Why the Microsoft Certified Master program had to end

For a variety of reasons, the program wasn't sustainable, but there's hope a better program will rise from its ashes

For two weeks I've been contemplating the news that Microsoft is terminating several high-end certification programs.

Microsoft is retiring the masters-level certification exams, which include Microsoft Certified Master, Microsoft Certified Solutions Master, and Microsoft Certified Architect. Many of those who worked so hard and spent so much time and money to reach these levels and distinguish themselves have exploded with anger and frustration over this decision, not to mention the ones who were still in the process of obtaining the coveted Master (aka Ranger) designation.

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The MCM program began in 2001 as the Exchange Ranger program and was later expanded to include Active Directory, Lync, SharePoint, and SQL as part of 2005's MCA program. These programs have had a good run. As for why Microsoft is cutting the program, it's very simple, says Tim Sneath, a Microsoft senior director: Too few people are trying to get certified, which means there's little money to maintain it.

In Microsoft's formal announcement, Sneath wrote: "Only a few hundred people have attained the certification in the last few years, far fewer than we would have hoped. We wanted to create a certification that many would aspire to and that would be the ultimate peak of the Microsoft Certified program, but with only about 0.08 percent of all MCSE-certified individuals being in the program, it just hasn't gained the traction we hoped for."

I'll admit it: I always wanted to be a Ranger -- specifically, an Exchange Ranger. Over the years, I've met some Masters, and that designation always inspired a little awe in me. It's good, even for adults, to have heroes.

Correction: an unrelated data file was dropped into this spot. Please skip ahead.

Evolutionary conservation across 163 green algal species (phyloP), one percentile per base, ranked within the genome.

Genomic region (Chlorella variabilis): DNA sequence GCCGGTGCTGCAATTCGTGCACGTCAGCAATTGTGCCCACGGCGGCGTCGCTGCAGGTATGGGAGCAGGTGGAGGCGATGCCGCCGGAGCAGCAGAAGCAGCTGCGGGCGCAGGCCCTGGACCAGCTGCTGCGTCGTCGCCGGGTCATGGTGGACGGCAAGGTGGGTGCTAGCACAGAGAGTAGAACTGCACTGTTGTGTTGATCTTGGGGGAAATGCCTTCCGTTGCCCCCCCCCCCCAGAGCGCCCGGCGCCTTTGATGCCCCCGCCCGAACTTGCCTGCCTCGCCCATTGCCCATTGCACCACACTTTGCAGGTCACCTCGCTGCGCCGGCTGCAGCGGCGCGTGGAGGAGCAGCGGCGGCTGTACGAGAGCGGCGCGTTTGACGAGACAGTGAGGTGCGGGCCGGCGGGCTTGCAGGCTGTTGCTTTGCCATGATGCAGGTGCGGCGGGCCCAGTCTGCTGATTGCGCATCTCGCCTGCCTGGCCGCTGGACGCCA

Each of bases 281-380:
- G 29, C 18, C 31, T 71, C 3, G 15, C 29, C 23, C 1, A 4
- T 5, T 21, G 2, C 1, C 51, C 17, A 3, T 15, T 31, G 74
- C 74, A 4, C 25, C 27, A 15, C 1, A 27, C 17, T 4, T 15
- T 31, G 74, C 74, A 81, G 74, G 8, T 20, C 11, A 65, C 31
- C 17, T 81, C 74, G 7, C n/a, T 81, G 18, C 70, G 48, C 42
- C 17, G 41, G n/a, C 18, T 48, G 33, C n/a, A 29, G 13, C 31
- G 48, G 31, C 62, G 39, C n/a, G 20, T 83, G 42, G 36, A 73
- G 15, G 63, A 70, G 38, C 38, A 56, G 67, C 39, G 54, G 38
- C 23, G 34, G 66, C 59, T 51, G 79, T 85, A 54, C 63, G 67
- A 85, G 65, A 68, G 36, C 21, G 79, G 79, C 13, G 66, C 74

Unfortunately, it was going to cost more then $20,000 and I would have to be at Redmond for several weeks to focus and study, which was a hard sell for my wife and our young children. More recently, Microsoft dropped the onsite training requirement, so you could test without the training -- but I wanted the training, and I doubt I could have passed without it.

Ultimately what does all of this mean? If you're a Ranger, your credential remains valid and does not need to be renewed -- once a Ranger, always a Ranger at this point. For those who were trying to obtain the certification, they have until Jan. 1, 2014, to do so. (Microsoft initially offered a deadline of Oct. 1, but relented on that rapidly approaching date.)

Microsoft will ponder what might make sense for a future "pinnacle" certification to replace the Masters programs, one that might be sustainable and more reasonable in cost, and thus more attractive. Where that may lead, who knows?

Yes, some people are bitterly disappointed. But times change. Microsoft is reorganizing, and in fact changing the kind of business it wants to be. Leaders are being shifted, CEO Steve Ballmer is stepping down soon, TechNet is being discontinued, the Masters program is ending, and so may be the Microsoft Management Summit, though that's not yet confirmed.

But some of them come back, such as the Microsoft Exchange Conference (MEC) after a decade's absence. Whatever new programs, certifications, and so forth Microsoft may create, I hope they will build on the existing legacy of what came before it. To quote John Lennon: "You may say I'm a dreamer, but I'm not the only one."

This story, "Why the Microsoft Certified Master program had to end," was originally published at InfoWorld.com. Read more of J. Peter Bruzzese's Enterprise Windows blog and follow the latest developments in Windows at InfoWorld.com. For the latest business technology news, follow InfoWorld.com on Twitter.

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